Writing in Clerksroom Mediation’s inaugural “Mediation Bulletin”, David Carey draws attention to NHS Resolution’s Annual Report for 2016/17 which shows that only 121 claims for clinical negligence were resolved by way of trial and that 17,217 claims were resolved other than by trial.  Dr Carey’s article explores the extent to which the NHS Resolution Mediation Programme has contributed to settlement numbers.  He is disappointed to find, in response to his FOI request, that in the period 05.12.16 to 31.03.18 only 209 claims were mediated of which 80% or 163 were successfully mediated.  I explain below why this author believes that is all about to change.

Leaving to one side the objections of adjudication romantics such as Hazel Genn the tide seems to be flowing in the direction of mediation as the way to reduce cost and earlier payment of compensation for the victims of clinical negligence.

The NHS Resolution scheme was praised by the Civil Justice Council in its recent Final Report (November 2018) on ADR[1]:

“The [NHS Resolution] scheme therefore goes some way to resolving the funding issue and ensures that a trusted, quality‐assured cohort of mediators is available.  The services are already proving successful”. (para. 5.7, p 25)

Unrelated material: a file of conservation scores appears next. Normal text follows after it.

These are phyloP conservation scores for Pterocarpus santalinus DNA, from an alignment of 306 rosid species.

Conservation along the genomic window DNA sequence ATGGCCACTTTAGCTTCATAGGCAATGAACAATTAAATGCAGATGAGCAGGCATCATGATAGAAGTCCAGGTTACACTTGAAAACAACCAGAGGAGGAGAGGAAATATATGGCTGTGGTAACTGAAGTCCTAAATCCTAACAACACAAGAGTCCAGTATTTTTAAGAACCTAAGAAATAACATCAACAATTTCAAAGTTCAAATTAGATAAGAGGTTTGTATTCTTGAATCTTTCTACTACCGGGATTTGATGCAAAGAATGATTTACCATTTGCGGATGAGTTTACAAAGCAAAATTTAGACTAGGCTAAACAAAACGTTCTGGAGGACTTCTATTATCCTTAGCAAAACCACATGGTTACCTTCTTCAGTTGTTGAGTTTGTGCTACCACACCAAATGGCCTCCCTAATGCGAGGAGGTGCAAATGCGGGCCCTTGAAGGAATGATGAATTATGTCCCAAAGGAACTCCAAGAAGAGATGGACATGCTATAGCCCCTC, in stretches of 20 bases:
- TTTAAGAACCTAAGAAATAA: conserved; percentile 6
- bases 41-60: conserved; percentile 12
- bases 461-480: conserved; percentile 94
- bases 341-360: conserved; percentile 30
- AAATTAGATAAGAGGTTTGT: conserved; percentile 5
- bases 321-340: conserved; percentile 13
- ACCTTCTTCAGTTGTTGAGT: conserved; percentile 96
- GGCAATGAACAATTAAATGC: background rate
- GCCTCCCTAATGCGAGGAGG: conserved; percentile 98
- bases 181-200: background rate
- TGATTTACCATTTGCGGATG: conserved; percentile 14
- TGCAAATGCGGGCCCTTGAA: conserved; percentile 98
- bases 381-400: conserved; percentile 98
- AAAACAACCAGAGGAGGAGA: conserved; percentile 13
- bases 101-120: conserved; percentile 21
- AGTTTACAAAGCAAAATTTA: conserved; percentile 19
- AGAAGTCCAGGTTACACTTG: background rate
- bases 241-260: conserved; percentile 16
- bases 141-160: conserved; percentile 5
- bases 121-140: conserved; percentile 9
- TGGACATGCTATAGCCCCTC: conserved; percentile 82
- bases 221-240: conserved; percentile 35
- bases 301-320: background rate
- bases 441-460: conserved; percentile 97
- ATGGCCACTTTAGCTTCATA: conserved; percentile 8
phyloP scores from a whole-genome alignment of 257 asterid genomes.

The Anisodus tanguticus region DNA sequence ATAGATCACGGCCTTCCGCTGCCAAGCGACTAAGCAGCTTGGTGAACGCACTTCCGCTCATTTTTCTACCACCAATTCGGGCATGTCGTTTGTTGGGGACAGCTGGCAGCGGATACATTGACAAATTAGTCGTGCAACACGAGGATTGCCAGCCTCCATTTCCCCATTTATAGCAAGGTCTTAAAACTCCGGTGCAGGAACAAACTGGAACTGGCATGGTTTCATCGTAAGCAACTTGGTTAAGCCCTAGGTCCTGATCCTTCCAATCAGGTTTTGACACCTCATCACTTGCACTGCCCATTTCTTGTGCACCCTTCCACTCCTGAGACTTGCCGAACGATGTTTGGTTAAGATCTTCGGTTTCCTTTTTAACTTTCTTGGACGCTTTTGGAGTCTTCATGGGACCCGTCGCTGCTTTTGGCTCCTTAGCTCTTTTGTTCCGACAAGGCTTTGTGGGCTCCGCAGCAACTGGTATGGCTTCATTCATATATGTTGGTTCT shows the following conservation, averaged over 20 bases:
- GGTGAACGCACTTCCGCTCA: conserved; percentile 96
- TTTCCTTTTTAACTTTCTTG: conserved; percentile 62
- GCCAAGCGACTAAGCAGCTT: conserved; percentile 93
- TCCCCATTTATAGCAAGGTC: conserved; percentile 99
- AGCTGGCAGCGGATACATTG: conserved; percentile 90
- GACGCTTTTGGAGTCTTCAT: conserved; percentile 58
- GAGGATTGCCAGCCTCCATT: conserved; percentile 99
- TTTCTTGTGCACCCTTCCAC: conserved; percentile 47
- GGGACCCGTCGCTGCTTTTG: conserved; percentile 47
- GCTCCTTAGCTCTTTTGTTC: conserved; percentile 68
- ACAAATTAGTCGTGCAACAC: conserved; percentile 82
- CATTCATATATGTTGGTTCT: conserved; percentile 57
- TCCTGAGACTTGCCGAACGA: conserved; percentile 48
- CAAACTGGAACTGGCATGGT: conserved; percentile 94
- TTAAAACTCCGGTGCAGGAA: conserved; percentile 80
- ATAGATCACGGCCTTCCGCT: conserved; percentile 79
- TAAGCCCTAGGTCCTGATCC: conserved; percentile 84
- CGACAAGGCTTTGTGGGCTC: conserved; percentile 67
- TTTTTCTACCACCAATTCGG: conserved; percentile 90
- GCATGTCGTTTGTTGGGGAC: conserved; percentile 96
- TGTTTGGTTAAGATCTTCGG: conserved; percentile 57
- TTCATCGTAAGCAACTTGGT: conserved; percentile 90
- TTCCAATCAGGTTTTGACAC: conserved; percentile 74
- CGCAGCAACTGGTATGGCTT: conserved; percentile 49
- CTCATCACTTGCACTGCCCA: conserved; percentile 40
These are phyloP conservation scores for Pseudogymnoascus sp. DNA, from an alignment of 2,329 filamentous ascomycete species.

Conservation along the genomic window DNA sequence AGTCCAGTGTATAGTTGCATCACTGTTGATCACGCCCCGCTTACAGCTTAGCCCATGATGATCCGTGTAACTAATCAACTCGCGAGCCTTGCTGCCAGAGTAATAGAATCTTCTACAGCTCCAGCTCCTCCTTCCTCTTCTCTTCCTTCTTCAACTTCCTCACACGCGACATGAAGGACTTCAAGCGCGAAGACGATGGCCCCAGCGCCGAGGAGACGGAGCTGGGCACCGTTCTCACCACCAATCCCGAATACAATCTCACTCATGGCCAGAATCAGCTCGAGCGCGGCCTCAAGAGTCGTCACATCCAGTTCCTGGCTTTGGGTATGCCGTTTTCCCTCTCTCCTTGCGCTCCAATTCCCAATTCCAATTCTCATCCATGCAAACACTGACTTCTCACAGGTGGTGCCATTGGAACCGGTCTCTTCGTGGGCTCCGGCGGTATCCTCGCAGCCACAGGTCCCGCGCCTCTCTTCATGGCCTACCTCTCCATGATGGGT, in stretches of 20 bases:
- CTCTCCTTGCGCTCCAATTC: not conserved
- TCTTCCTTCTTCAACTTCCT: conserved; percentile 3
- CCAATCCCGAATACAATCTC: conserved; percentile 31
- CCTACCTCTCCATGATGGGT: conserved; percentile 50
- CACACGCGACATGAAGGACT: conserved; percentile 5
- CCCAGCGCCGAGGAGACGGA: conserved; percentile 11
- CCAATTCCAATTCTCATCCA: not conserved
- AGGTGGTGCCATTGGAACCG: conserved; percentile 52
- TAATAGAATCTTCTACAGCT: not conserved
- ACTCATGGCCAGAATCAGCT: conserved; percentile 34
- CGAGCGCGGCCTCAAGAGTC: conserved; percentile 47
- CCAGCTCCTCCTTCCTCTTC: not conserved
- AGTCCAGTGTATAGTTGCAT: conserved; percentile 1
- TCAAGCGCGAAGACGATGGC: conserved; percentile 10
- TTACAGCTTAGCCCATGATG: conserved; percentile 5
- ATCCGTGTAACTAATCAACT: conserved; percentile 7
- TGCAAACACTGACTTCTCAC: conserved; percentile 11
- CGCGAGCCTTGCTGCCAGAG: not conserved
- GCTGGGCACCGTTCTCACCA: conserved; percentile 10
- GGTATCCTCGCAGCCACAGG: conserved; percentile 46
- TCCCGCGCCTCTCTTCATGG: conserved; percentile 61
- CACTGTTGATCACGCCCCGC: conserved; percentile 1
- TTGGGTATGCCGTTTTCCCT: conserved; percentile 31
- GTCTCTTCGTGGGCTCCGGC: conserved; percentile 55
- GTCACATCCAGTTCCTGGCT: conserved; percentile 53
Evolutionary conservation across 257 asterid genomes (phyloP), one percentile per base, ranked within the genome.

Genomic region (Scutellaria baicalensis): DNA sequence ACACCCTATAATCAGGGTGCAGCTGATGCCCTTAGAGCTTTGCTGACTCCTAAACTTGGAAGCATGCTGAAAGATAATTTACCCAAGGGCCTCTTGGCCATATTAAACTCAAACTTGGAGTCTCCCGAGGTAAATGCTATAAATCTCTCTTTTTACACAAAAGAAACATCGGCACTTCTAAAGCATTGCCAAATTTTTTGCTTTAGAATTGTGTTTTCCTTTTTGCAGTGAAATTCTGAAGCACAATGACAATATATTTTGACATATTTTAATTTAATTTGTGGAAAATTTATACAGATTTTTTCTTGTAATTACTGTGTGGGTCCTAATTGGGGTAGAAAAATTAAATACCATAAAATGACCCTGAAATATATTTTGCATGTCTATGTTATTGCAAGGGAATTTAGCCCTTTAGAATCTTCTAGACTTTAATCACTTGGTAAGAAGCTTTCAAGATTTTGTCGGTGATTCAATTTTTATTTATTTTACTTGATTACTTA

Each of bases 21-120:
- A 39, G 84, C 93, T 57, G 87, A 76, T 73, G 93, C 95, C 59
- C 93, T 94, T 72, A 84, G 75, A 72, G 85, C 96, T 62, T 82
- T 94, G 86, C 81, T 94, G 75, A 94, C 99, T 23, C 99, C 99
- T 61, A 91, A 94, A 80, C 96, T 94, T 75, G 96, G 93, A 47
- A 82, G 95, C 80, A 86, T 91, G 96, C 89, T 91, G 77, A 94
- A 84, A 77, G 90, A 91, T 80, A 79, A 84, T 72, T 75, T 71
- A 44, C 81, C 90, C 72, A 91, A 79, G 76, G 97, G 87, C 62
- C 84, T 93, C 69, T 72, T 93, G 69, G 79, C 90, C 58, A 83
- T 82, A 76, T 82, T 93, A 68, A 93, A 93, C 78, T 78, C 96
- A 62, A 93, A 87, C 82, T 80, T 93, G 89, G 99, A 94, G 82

A closer reading of that Report reveals the direction of travel is toward quasi-mandatory exhortation similar to the requirements of the pre-action protocol for low value claims in road traffic accidents[2] which every year sees 400,000 claims using a settlement process known as the Claims Portal.  The CJC ADR Report also recommends a much narrower set of opt-outs from ADR for those bringing civil claims.  An idea directly flowing from the Civil Mediation Council’s submission (para 8.24).

It is highly likely, I believe, that these submissions and recommendations will be introduced into the Civil Procedure Rules by the Civil Procedure Rules Committee (CPRC) in the near future.  In which case there should be a lot more mediation in the near future.

The Public Accounts Committee of the House of Commons (PAC) conducted an inquiry into the rising costs of clinical negligence claims (a trend noted in Dr Carey’s article) and concluded:

“Recommendation: The Department, the Ministry of Justice, and NHS Resolution must take urgent and coordinated action to address the rising costs of clinical negligence. This includes:

……appraising further measures to reduce the legal costs of claims, for example whether mediation should be mandated for certain types of claims.”[3]

On 8 August 2018 the author attended a meeting at the Department of Health to explore issues related to the Department’s response to the PAC.  During a constructive meeting it became clear that one of the proposals under consideration was the expansion of the NHS Resolution mediation programme.

This is all good for mediation and mediators of course but is the infrastructure in place to support expansion?